In 2006 a new management of Rosatom at last started a resettlement programme of the Muslyumovo village under the pressure from non-governmental organizations. Rosatom made a decision to resettle only a part of the village, another part, called Muslyumovo station which is only 2 km away and also unsuitable for life will stay where it was. A forcible argument designed to convince the residents of Muslyumovo to resettle to a new place is that they will retain all privileges. However, it only confirms that they remain to live on the same contaminated territory near the radioactive river.
Pharit Kurmashev, head of the Muslyumovo administration:
Today the most painful problem is regulations on repurchase of housing developed by Rosatom. People resent the situation. It is impossible to act only on the basis of these regulations while it is not governed by the law. Rosatom is just a department, it's an enterprise. They decide for themselves whether to purchase or not to purchase. Rosatom says that due to the recession they have no possibility to continue the resettlement process. Nobody knows whether in future they will do it or not.
(About the new houses provided by Rosatom:) The foundation is 15 cm deep and only one spade wide, the wooden walls are 18 cm thick. These measurements are not suitable for to a severe Ural climate. It creates an impression that they try to save maximum money on construction. An amount of 1 million rubles is appropriated for each house, but its real cost is at least 200,000 rubles less. It seems as if you could start living here happily, however, speaking kindly, a very strange place was chosen for this new village.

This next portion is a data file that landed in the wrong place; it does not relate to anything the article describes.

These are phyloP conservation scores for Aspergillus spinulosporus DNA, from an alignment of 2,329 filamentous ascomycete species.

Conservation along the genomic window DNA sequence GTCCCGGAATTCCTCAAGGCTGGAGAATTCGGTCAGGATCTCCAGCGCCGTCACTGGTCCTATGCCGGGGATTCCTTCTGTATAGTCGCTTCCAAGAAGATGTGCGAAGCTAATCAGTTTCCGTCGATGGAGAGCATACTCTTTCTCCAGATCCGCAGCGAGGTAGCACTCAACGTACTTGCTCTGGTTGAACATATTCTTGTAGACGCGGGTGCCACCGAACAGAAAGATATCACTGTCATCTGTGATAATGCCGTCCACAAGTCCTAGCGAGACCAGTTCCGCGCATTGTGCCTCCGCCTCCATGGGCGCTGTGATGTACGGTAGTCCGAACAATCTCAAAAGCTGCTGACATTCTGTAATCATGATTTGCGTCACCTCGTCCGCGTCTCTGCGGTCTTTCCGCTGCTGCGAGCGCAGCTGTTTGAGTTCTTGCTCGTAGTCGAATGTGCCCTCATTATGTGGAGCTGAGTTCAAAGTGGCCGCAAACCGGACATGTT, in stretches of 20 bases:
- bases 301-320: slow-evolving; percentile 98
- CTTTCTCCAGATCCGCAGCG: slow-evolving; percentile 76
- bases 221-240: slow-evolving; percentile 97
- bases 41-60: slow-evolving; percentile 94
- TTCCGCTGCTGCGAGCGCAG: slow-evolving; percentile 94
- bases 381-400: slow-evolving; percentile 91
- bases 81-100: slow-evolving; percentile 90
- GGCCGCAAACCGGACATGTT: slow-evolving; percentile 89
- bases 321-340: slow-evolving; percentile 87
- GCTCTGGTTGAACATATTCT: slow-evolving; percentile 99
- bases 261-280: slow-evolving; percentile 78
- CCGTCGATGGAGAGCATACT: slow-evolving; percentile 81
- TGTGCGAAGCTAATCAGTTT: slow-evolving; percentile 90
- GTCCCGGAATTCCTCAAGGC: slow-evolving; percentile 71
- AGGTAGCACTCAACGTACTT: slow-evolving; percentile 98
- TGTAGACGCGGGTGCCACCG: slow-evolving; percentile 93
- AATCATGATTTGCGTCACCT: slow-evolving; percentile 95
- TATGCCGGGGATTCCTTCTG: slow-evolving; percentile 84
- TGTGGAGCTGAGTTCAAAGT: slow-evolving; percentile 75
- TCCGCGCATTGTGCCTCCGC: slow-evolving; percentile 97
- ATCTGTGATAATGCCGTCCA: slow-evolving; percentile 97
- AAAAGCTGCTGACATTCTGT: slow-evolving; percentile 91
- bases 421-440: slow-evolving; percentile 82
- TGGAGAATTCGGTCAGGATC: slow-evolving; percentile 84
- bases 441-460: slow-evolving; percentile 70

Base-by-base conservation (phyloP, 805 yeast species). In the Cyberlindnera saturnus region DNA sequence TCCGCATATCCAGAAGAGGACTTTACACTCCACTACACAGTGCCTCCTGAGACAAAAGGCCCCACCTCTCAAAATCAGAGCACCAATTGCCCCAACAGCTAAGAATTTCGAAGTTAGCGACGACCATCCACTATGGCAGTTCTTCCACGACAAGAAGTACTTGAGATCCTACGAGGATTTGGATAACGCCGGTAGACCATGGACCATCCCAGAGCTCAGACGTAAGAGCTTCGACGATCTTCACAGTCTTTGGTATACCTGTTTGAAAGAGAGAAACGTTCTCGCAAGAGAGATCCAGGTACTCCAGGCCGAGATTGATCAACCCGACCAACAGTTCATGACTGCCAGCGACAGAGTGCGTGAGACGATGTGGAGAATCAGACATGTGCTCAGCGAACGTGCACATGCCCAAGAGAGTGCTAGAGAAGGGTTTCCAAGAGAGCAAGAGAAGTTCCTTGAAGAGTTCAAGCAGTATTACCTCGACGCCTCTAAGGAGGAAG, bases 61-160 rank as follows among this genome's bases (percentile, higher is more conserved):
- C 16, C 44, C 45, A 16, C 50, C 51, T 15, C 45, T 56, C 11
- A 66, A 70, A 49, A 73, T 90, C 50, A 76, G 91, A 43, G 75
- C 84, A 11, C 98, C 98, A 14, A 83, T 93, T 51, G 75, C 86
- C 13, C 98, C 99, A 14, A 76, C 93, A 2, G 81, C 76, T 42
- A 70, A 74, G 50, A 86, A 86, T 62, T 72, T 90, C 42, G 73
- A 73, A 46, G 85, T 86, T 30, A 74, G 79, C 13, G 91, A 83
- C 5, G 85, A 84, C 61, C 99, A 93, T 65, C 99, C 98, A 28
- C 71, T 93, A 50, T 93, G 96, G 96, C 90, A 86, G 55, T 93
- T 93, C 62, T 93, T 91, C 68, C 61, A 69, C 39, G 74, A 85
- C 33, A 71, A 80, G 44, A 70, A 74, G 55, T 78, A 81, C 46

Gosman Kabirov, NGO "TECHA":
There was a directive prohibiting the construction on this site because of radon concentration up to 200 Bq per m³. I know that according to sanitary norms construction is prohibited in case the radioactivity level is 100 Bq - in this place and area is subject to compulsory resettlement in case of 200 Bq. This exact place has been chosen for the construction of the Muslyumovo new quarter.
Gosman Kabirov, NGO "TECHA":
We are in the Hudoberdinsk village of the Sargoyashskiy region in the Cheyabinsk oblast located 5 km from the Mayak facility in a downwind area. Until 1961 the directive of the sanitary and epidemiological service was effective and during that time it was prohibited to keep cattle, to pick up mushrooms and berries, and to keep gardens and farms. After Perestroika everything is allowed: they grow wheat and cut hay.
Spent nuclear fuel is still transported to Mayak and radionuclides are continuously released into water bodies of the Techa cascade. These water storage basins contain millions of curies. There is the Karachay Lake on the territory of Mayak which is used for open-air storage of liquid radioactive wastes. Specialists warn that the destruction of the Techa dams may lead to environmental disaster and it is fearful to imagine its devastating effect. 400 million m³ of radioactive waters and bottom sediments will spread over the villages downstream the Techa River and migrate into the open hydrographic network of Tobol-Irtish-Ob and the Arctic Ocean. According to research of the Mayak experts in the case of the dam destruction radioactive water will reach the Muslyumovo village in 8 hours.
The experts counted that 250 accidents had happened during 50 years of the Mayak activity. Furthermore, 39 of them occurred during the last 8 years (as of 2009). Under these conditions the so-called nuclear shield was created. Today Mayak is a nuclear fuel cycle facility on which the whole military and civil nuclear complex of Russia is based. The existing reality shows that transportation of spent nuclear fuel and fuel assemblies from submarines to another region is just a relocation of problems and it can not be a proper solution.
- Greenpeace: Mayak
- Greenpeace archive on Mayak
- Photo exhibition on the Mayak disaster 1957
- ↑ extracted from a call-out for the 2010 International Mayak Action Day by Mary Olson, Nuclear Information and Resource Service, maryo AT nirs.org
- ↑ http://www.greenpeace.org.uk/media/press-releases/half-life-living-with-effects-of-nuclear-waste as at April 3rd, 2010